Zambia’s struggling economy is forecast to pick up next year as copper prices recover and inflation slows sharply, giving the central bank room to cut interest rates, according to a Reuters poll of economists taken over the past week. Growth in Zambia, Africa’s second-largest copper producer, is expected to slow to 3.2% this year compared with 3.6% last year. But the median forecast from a survey of 12 analysts has a pickup to 4.5% next year. Inflation, forecast to average 18.5% this year, is expected to slow to 12.9% next year. While that is not in the single digits that the government aims for, it may provide some room for the Bank of Zambia to cut interest rates. The policy rate is forecast to drop to 13.5% next year from 15.5% currently.
But analysts note there are an exceptional number of hurdles for policymakers to overcome. Ingrid Erasmus at NKC African Economics points to the government’s lack of fiscal room, which is a result of overspending during the last upturn. “Zambia’s economic quagmire is rooted in fiscal overstretch, structural imbalances and spendthrift eroded buffers, leaving the country ill-prepared to adapt to the terms of trade shock dealt by the copper price slump and the acute power deficit,” she wrote. Zambia is currently in talks with the International Monetary Fund over a possible financing deal, after conceding its budget deficit, which has averaged 4.8 percent of gross domestic product in the last two years, was unsustainable.
President Edgar Lungu, who was re-elected last week, said on Thursday Zambia would control spending and act to boost economic growth. However, he could face some challenges as the main opposition leader filed a court petition on Friday challenging the vote result.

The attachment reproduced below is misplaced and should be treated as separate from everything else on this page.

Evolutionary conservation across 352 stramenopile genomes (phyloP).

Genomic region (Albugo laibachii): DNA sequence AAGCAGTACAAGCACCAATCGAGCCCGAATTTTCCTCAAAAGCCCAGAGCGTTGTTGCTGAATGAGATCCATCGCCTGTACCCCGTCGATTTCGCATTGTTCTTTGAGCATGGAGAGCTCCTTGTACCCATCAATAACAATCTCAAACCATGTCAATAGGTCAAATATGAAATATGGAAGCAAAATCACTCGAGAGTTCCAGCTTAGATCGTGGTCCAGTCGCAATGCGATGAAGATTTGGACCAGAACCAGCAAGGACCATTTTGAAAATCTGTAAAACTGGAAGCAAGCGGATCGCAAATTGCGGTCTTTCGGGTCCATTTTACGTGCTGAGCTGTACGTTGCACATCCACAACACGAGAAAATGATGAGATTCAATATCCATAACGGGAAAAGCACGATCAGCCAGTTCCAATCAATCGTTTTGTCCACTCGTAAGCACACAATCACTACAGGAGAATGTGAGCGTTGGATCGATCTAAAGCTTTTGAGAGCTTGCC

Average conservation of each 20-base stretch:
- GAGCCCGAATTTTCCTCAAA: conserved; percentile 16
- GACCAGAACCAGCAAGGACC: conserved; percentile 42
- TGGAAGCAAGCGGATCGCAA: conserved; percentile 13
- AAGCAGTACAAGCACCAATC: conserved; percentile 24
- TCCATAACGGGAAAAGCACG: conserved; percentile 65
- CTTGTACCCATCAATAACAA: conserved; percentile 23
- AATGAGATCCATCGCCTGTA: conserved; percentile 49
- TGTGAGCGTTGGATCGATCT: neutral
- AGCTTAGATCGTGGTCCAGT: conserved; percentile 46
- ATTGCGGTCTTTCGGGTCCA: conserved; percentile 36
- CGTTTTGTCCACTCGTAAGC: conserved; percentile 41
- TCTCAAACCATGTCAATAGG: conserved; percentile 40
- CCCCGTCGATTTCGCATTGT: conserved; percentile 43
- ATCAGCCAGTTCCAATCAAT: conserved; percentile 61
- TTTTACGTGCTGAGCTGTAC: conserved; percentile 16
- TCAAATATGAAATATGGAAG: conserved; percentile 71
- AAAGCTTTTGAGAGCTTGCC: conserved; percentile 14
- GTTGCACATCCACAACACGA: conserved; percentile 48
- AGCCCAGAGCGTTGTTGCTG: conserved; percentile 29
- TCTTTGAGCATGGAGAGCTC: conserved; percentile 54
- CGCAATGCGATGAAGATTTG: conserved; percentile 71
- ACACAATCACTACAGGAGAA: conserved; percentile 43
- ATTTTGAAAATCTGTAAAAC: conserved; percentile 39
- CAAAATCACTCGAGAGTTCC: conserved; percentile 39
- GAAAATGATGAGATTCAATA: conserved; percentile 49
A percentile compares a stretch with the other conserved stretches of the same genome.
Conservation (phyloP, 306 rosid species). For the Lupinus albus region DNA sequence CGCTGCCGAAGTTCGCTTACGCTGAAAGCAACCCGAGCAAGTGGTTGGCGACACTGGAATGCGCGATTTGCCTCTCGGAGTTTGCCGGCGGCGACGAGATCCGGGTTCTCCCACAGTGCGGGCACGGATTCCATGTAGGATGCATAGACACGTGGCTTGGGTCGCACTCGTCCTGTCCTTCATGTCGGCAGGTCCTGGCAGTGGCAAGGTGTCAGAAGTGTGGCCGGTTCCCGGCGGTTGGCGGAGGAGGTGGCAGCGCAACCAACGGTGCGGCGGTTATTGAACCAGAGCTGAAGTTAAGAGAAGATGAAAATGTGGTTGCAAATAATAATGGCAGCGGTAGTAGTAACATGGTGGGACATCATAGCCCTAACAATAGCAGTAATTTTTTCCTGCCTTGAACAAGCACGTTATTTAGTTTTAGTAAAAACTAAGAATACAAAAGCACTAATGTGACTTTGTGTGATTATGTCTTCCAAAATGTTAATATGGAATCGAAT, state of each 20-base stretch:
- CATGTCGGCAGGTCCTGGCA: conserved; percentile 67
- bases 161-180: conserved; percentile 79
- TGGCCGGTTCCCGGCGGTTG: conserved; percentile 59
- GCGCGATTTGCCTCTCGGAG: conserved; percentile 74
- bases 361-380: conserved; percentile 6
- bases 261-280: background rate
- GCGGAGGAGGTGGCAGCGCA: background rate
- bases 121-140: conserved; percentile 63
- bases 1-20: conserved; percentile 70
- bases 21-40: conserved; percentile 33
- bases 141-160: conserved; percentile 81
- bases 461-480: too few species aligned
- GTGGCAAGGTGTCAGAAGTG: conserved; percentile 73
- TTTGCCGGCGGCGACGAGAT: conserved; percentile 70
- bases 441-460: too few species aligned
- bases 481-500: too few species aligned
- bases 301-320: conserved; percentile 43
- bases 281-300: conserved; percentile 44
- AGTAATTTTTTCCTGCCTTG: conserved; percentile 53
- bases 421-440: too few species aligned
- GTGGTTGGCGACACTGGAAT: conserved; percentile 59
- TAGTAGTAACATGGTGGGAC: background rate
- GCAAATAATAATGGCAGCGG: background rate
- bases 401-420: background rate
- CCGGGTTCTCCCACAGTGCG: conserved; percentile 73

h3. China & Drought
Like many other exporters, Zambia has been hit by China’s diminished appetite for raw materials. That has hurt growth as mines closed down, pushing up unemployment. It also has been hard hit over the past year by a drought that has wilted crops and driven food prices higher. Low levels of the Kariba dam have also meant power shortages have been frequent. Power is produced through hydroelectric generation at the dam, supplying electricity to parts of the copperbelt where mining companies are situated. “It is the authorities’ efforts at diversifying Zambia’s sources of power that should eventually provide relief for an already strained economy,” said Rafiq Raji, managing director at Macroafricaintel Investment in Lagos.
However, Raji doesn’t see any economic recovery until next year at the earliest. A separate Reuters poll taken in July suggests copper prices will improve slightly to $4 927 per ton next year. It is currently trading $4 785 per ton. The kwacha currency, which tumbled about 70% last year, and is responsible for raising imported inflation, has recovered about a seventh of its losses. “The fiscal drag will be partly offset by the fading impact of the currency slump,” said Liam Carson at Capital Economics.